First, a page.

Compensation Focus

4 Tips for M&A Compensation Success

By Brian Sharp and Ezra Schneier, HRsoft   |  October 2015

Most employees have experienced a merger and/or acquisition during their professional careers. This article examines four points for compensation managers to consider in connection with planning for a transaction or the integration of two companies following a combination.

The number of mergers and acquisitions (M&As) currently taking place is on the rise. There is increased M&A activity across many parts of the economy. This includes technology, financial services, media, hospitality, manufacturing, energy, health care and even in the public sector.

Recent notable transactions include: CVS and Omnicare; Pfizer and Hospira; Kraft and Heinz; Charter Communications and Time Warner Cable; and Intel and Altera. The list is vast and covers mega-companies like these along with numerous local hospitals and businesses.

According to experts, this trend of a hot M&A market is likely to continue in the foreseeable future. The reasons vary and include:

  • The need for growth in order to take advantage of economies of scale and historically low interest rates available to finance transactions.
  • The desire to generate additional revenue
  • Gain access to products and technology
  • The need to expand in new markets.

A stated goal of many acquisitions is to add talent. But being mindful of compensation issues is necessary to retain talent and achieve success with any acquisition. Following are some tips on how compensation professionals can positively affect the M&A process.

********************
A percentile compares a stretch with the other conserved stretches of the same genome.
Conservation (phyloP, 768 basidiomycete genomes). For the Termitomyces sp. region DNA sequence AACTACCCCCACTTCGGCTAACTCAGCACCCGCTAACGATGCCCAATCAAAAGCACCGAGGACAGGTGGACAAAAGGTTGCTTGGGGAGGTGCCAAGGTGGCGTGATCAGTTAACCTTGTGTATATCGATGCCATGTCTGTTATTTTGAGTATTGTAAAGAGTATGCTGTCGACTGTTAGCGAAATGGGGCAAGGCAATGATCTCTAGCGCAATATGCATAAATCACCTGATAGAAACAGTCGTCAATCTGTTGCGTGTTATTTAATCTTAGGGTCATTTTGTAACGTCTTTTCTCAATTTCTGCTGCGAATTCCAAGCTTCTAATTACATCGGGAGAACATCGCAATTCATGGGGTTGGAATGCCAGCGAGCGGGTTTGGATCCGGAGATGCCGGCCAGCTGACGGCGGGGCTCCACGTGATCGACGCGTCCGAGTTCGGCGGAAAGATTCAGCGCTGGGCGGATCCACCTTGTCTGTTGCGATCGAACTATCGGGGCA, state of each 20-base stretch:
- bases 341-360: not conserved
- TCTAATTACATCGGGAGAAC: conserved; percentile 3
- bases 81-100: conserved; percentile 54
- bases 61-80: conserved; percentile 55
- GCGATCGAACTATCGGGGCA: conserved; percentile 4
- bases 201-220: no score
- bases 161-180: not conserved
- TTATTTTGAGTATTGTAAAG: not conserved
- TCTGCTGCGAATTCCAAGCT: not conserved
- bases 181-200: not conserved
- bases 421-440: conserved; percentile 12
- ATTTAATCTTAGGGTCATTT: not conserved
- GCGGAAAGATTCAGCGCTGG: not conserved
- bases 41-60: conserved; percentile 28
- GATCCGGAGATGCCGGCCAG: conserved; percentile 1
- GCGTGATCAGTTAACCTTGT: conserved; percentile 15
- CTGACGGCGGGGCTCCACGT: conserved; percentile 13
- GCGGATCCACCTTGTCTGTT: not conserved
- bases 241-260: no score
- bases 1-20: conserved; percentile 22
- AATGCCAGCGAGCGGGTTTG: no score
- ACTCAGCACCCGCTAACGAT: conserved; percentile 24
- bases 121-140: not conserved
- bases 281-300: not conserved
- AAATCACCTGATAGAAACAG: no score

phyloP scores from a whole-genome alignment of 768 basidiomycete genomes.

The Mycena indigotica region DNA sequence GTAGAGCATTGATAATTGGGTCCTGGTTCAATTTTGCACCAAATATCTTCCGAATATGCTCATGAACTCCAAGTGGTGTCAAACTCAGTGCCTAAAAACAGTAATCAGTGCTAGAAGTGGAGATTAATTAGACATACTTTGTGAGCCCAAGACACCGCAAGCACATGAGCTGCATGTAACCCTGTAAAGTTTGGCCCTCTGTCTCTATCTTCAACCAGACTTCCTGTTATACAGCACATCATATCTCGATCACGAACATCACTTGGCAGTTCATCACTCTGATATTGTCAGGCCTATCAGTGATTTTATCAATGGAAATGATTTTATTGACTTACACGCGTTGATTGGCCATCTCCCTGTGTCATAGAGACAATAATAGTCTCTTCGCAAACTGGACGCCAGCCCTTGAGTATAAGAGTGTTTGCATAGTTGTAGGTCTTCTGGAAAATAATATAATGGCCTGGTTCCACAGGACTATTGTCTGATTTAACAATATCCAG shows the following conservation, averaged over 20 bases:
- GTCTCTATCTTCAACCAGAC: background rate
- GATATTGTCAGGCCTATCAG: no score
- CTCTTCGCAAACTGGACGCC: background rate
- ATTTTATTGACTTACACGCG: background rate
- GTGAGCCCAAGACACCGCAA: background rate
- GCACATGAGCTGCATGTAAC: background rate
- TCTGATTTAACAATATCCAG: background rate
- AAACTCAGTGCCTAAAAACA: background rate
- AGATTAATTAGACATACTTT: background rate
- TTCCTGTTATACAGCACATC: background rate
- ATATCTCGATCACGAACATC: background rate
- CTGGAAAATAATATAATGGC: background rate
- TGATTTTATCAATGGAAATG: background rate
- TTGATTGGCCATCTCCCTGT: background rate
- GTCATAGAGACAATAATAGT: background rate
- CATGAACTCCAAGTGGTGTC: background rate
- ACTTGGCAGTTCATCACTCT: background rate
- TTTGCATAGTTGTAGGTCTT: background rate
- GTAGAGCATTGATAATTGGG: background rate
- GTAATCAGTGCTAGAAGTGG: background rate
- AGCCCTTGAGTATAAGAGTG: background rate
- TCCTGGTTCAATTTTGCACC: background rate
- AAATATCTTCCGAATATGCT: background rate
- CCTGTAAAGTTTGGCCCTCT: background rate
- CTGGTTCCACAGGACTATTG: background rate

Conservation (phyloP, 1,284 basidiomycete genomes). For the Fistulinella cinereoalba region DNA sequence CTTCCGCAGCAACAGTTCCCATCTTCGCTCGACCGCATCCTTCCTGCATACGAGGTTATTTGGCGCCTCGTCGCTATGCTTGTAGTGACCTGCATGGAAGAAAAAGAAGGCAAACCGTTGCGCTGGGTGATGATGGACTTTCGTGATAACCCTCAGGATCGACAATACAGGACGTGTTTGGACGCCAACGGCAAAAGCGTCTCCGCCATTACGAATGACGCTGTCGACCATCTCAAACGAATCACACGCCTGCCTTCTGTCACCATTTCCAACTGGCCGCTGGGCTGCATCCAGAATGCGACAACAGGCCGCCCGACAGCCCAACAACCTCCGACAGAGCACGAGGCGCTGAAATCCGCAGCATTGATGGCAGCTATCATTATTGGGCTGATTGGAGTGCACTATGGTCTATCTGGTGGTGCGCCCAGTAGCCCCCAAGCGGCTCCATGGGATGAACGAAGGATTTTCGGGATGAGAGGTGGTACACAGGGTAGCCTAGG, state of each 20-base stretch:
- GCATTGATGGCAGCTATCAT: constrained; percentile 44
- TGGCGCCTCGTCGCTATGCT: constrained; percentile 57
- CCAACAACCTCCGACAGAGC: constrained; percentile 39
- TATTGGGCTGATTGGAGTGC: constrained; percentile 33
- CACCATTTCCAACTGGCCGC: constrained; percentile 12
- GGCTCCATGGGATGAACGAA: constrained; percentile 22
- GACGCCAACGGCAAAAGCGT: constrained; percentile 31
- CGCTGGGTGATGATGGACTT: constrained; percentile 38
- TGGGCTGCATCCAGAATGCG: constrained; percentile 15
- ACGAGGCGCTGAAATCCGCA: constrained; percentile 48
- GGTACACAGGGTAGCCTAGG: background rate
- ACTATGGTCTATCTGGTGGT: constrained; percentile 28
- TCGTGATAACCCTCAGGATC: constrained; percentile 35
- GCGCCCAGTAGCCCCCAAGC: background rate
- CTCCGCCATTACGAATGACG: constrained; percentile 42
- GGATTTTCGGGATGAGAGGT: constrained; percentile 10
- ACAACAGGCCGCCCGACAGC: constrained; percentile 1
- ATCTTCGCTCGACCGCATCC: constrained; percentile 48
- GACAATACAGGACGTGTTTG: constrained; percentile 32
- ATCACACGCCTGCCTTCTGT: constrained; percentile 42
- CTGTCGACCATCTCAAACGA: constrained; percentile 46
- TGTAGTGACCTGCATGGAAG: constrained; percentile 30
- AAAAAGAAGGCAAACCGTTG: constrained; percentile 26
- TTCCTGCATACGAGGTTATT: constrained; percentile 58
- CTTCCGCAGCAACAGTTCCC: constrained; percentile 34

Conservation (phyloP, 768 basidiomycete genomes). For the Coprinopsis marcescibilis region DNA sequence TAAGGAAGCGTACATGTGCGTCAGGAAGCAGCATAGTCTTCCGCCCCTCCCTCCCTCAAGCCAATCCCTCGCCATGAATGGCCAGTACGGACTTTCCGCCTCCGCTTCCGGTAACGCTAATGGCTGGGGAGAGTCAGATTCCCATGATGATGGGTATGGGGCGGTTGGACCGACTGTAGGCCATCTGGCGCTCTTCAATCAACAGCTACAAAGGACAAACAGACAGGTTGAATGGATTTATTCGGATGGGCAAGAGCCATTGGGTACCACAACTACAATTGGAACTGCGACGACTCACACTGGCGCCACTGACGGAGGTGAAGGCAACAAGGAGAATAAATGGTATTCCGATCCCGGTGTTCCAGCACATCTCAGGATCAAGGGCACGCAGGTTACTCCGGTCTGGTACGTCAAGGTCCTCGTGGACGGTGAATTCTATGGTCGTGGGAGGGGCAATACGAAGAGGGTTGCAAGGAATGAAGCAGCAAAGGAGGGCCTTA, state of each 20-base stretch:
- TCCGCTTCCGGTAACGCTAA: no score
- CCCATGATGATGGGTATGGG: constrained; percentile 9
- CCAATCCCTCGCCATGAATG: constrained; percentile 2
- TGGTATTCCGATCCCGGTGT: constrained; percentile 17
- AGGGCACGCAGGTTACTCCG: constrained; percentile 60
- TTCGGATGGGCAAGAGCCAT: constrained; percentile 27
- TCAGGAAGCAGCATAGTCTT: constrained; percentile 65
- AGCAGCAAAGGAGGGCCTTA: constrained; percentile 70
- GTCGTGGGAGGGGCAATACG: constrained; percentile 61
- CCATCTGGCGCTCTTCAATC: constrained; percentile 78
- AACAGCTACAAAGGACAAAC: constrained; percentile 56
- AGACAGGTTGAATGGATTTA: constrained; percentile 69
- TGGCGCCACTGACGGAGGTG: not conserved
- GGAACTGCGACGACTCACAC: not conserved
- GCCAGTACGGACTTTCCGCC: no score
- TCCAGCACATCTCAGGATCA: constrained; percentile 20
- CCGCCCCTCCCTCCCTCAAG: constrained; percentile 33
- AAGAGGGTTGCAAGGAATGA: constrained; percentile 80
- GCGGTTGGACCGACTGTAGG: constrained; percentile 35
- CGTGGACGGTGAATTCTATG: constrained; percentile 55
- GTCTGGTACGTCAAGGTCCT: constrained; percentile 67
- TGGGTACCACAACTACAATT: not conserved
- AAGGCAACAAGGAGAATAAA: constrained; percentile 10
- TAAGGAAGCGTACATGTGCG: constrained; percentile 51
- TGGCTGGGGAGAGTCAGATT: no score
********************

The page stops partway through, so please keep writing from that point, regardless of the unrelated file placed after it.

1. Make Compensation Part of Due Diligence

All M&A transactions include a due diligence phase where information is reviewed about different aspects of the business being acquired. The acquisition team will usually include an HR professional to run the human resource part of the due diligence process. Compensation items should be included on the due diligence checklist and discussed in the diligence review meetings. The compensation manager may prepare a report on the findings, including any identified risk factors, for senior executives to consider.

Gaining a clear understanding of the compensation processes and details at the company being acquired is critical. Some of the items to request as part of the due diligence review might include:

  • Description of the compensation structure (base and overtime)
  • Copy of payroll schedule and description of the payroll process
  • Deferred compensation plans
  • Executive compensation plans
  • List of employees covered by salary /benefits agreements (copies of agreements)
  • Merit plan — Describe the merit plan deployed and merit increases by employee for the last year
  • List of previous year bonus payouts and description of bonus program(s)
  • List and description of incentive plans — eligibility rules, factors used to determine incentive payments
  • Sales (commission) plans
  • Job classification system and salary structures
  • Procedures for determining exempt status
  • Compensation issues relating to a change of control.

2. Setting Goals

It is a good idea for the compensation manager to establish clear goals for the compensation aspect of an acquisition. These should be written down and shared with senior management and the acquisition team, which can cover the due diligence phase and the integration process following completion of a transaction.

A central reason to have clear goals is to help senior management understand sought after achievements and to make sure there is consistency and alignment with messaging.